DRIEBERG J.—Lebbe v. Lebbe.
1933Present: Drieberg J.
LEBBE v. LEBBE.
860—P. C. Gampola, 1,354
Perjury—Witness charged summarily—Criminal Procedure Code, s. 440.
Where a witness is charged with perjury under section 440 of theCriminal Procedure Code it is no topen to the Court to base the chargeon depositions other than those in the proceedings.
A proctor should no tbe allowed to contradict the evidence of his ownwitness by deposing to what the witness had told him at a consultation,
^ PPEAL from a conviction by the Police Magistrate of Gampola.
H. E. Garvin, for appellant.
February 24, 1933. Drieberg J.—
The appellant was a witness for the defence, the charge being one ofunlawful assembly against the first accused Abdul Rahiman Saibo andfive others. A point to which attention was directed at the inquiry waswhether the first accused had gone to the Walauwa of the Ratemahatmayato make his complaint at about 1 or 1.30 p.m. The complainant saidhe had gone there at about that time and it was apparently a matterof some importance whether the first accused too had gone there atabout the same time. The Magistrate acquitted all the accused andcalled, or recalled, a witness Abdul Rahiman Saibo Idroos. He isapparently the person who gave evidence before but it is not so stated; butthis does not matter. The Magistrate then charged the appellant undersection 440 (1) of the Criminal Procedure Code with having given falseevidence in making the following statements :—“ I did not tell Mr. Kanaga-sabai that the first accused came to the Walauwa at 1 or 1.30 p.m. Thefirst accused came there at 5 p.m. This was the first time”. The Magis-trate convicted the appellant and fined him Rs. 50 and he has appealed.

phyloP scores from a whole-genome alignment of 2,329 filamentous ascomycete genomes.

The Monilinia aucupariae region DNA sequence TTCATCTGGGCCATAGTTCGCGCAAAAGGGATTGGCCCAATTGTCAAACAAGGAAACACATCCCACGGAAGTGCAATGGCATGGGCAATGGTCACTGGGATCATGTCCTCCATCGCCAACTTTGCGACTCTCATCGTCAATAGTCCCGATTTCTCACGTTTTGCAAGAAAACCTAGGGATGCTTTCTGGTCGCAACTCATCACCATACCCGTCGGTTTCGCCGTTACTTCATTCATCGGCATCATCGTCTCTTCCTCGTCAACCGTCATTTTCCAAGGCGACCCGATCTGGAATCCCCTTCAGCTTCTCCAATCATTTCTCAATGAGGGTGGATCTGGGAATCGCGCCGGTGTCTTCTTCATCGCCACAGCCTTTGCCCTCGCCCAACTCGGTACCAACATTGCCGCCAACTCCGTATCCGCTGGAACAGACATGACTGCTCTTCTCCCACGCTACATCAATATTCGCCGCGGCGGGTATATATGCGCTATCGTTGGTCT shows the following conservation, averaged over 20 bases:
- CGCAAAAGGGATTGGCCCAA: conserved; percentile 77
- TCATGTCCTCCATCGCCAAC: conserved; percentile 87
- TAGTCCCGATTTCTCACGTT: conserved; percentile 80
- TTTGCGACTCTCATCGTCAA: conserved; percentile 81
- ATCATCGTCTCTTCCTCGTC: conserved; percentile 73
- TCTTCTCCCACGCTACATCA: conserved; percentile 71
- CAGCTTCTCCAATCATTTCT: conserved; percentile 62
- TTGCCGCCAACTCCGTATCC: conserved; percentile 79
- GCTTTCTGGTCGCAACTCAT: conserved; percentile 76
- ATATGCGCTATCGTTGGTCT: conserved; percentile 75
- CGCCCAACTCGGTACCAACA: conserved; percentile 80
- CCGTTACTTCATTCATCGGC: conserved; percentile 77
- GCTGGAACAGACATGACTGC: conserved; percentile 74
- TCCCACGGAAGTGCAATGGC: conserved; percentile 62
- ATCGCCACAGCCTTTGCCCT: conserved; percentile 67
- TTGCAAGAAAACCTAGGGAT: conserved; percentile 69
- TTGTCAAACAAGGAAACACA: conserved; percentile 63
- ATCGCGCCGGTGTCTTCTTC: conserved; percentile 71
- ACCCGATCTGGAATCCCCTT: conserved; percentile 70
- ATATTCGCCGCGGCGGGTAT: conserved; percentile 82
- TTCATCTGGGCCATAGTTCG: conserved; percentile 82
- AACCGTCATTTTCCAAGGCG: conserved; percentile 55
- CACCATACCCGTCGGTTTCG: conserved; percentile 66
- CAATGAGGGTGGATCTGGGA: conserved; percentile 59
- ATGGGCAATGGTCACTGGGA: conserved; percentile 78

The case against the appellant must be considered apart from theevidence of Abdul Rahiman Saibo Idroos when called after the verdict.He was called after the accused were acquitted and the case concluded.The falsity of the evidence in regard to which this summary procedureis available should be manifest in the course of those proceedings and itis not open to the Court to base the charge of false evidence on depositionsother than those in the proceedings, Achchi Kannu v. Ago AppuThecharge against the appellant must therefore be considered in the lightof the evidence given before the verdict.
The first part of the charge is that he falsely stated that he did nottell Mr. Kanagasabai that the first accused came to the Walauwa at1 or 1.30 p.m. The appellant is the Ratemahatmaya’s clerk. Thisstatement was made in these circumstances. The appellant was calledby Mr. C. N. D. Jonklaas who was appearing for the defence. He began
* (1D0J) 0 N. L. H. SO.
DRDSBERG J.—Lebbe v. Lebbe.